|Area:||9,251 sq km|
|Coastline:||648 sq km|
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What make Cyprus a truly glamorous country are the grapes and wines that have been peculiar to the island since far ancient times. The cultivation of the grapes most likely dates back to the 2nd millennium B. C., if not earlier. Although no direct proof for the production of wines in ancient Cyprus, there is indirect evidence due to which the production might be presumed to the late Bronze Age. No doubt, wine drinking played an important role in daily life in Cyprus and is part of Cyprus culture, as illustrated on the mosaic of Kato Pafos, dating back to the Roman times in the 3rd century A.D. Cyprus became famous for its wine during the Middle Ages, when the Knights Templar established their Grand Commandery at Kolossi, and made the land in Limassol, Koilani, Avdimou and Pafos their possession as well. Later known as the “Vin de Commanderie”, their own wine was produced. Etienne de Lusignan (1580) even entitled the Cyprus wines “the best in the world”. Although not proven, it is said that the sweet Cyprus wine lured the Turkish Sultan Selim II to capture Cyprus in 1571.
As it was in the early times, viticulture is still important in these days, much conditioned by the favorable climatic and soil factors of the island. At present, there are 23, 500 hectares of vines (of which 21, 500 wine grapes and 2,000 table grapes) under cultivation, with the annual production of 200 million kilos of grapes. Constituting 7 % of the total value of the agricultural production, viticulture makes almost one quarter of the agricultural population and wine products belong to much exported items of Cyprus. In comparison to the wine grapes which are dry-fed crop, table grapes need irrigating. While wine grapes are grown on hilly and semi-hilly areas of the southern and western slopes of the Troodos Mountains, the table grapes are found on the irrigated plains of Limassol and Pafos. There are some cultivated wine grapes, among which the local varieties, such as mavro (black), that covers approximately 73 % of the total wine grape area of Cyprus, or xynisteri (white) that spreads over 14 % of the total wine grape area. Malaga (Muscat of Alexandria), Ophtalmo, Maratheftiko, Promara, Spourtico and Kanella are also traditional varieties. Less than 10 % of the total wine grape area is covered with the new varieties introduced in Cyprus, such as Carignan, Grenache, Mataro, Palomilo, Riesling, Malrasia and many more. Replanting of the vine area is allowed only within the traditional viticulture regions and expanding of the area planted with vines is forbidden. The area of table grapes is planted with sultana, the white seedless variety, covering 85 % of the total table grape area, cardinal 5 %, perlette 4 % and gold 1%. When cared for properly, sultana gives the large berries also known as Thompson Seedless grapes that are mostly exported abroad. Wineries using up approximately 70 % of Cyprus grape production process the grapes into wine and other wine products. There are a number of wines made of different kinds of grapes, ranging from dry white and red wines to medium dry and sweet, cherries, brandies, or the famous Commandaria.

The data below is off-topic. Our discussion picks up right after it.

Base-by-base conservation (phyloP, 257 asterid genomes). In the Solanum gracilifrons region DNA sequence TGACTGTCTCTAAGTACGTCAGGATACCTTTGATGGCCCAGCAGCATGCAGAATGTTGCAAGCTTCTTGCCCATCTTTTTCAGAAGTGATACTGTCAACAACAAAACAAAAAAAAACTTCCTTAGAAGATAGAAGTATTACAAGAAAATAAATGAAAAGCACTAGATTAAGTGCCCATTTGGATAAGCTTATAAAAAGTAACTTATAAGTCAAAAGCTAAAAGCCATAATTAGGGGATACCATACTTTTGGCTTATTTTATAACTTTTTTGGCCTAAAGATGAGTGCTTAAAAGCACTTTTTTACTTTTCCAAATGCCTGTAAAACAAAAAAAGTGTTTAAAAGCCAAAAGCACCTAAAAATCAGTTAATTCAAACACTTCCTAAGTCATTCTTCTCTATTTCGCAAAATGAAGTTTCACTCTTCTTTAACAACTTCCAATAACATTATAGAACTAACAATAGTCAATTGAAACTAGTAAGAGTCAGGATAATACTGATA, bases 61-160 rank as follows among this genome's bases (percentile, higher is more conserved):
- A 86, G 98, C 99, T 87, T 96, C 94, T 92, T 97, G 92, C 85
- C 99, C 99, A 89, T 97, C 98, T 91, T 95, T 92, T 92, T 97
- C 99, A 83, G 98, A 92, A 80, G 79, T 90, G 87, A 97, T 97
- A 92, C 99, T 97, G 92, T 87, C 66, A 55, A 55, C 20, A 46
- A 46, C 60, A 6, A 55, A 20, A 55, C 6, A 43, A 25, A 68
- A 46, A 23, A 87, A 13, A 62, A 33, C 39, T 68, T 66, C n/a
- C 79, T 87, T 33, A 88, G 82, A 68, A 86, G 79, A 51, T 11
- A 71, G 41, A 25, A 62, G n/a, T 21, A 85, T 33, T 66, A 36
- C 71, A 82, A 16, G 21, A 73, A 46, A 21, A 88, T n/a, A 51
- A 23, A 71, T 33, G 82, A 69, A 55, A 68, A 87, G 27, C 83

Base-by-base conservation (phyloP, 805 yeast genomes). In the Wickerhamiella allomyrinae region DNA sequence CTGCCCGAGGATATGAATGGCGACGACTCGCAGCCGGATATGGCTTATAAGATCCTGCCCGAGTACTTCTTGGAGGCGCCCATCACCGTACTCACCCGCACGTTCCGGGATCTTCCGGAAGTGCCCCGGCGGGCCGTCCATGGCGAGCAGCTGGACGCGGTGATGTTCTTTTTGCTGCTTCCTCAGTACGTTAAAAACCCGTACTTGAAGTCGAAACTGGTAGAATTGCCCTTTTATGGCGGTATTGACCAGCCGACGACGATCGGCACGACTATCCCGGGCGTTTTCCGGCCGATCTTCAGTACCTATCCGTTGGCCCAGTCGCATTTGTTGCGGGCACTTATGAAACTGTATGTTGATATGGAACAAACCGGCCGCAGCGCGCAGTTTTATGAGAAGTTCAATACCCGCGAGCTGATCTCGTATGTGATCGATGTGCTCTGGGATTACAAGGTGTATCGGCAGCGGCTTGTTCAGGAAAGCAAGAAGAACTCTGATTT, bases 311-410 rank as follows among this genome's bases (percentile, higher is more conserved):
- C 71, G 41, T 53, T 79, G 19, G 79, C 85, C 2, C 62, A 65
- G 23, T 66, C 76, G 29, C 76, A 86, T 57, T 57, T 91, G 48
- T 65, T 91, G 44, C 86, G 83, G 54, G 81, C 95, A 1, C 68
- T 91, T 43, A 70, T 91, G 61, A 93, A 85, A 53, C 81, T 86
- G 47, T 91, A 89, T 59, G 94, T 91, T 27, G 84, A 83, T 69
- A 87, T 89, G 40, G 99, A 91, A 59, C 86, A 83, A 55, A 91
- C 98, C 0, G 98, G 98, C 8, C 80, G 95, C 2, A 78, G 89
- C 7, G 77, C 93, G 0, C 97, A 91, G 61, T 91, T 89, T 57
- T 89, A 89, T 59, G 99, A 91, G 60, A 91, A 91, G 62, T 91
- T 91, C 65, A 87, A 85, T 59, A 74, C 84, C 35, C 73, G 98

This sweet wine was entitled “the apostle of wine” by King Philippe Augustus in 1223 or earlier. “Commandaria”, bearing the name of the area where the wine was produced, was soon well-known in the neighboring regions and countries. The area was occupied by the Order of Templar Knights who bought the island from Richard the Lionheart in 1192 and soon they sold it to Guy de Lusignan. After the Templars built the Kolossi Castle, the Knights of the Order of St John came to Cyprus in 1210 and seized the neighboring estate, known as the “Grand Commandery”. Soon the Templars dissolved and the area was taken over by the Knights of St John, who then mastered the entire area around Kolossi and named the wine “Vin de la Commanderie”. Ever since the name of the sweet wine is closely connected with this area and even the procedure of the production has remained until present days. As for the method of production, and the significance of the origin, Commandaria is the wine with a truly old tradition worldwide. It is considered the pioneer of the notion "appellation of origin".
When dealing with the south part of Cyprus, the main wine activity is concentrated in Limassol. There are also small wineries found in Koilani (Agia Mavri), Agios Amvrosios (Ecological winery), Statos-Agios Fotios (J. Efstathiou winery), Arsos (Laona winery), Chrysorrogiatissa monastery (Monte Rogia winery), Anogyra (Nikolaides Bros winery), Omodos (Olympus wineries), Pafos (Pekris winery), Pelendri (Pitsilla Regional Winery) and many more. The wineries mentioned are open to visitors.
Wine making in North Cyprus is not so developed than in the south part, and thus the wines from Turkish mainland are preferred. When in restaurant, however you can choose from white and red wines that are of good quality, among which Çankaya (white, very dry wine), Villa Doluca (white, exceedingly drinkable, dry), Yakut (red, good quality, dry), Dikmen (red, light, easy drinking) and many more.
Chateau St. Hilarion wines is boutique producer of quality international grape varieties Cabernet Sauvignon, Shiraz, Merlot, Chardonnay, and many others.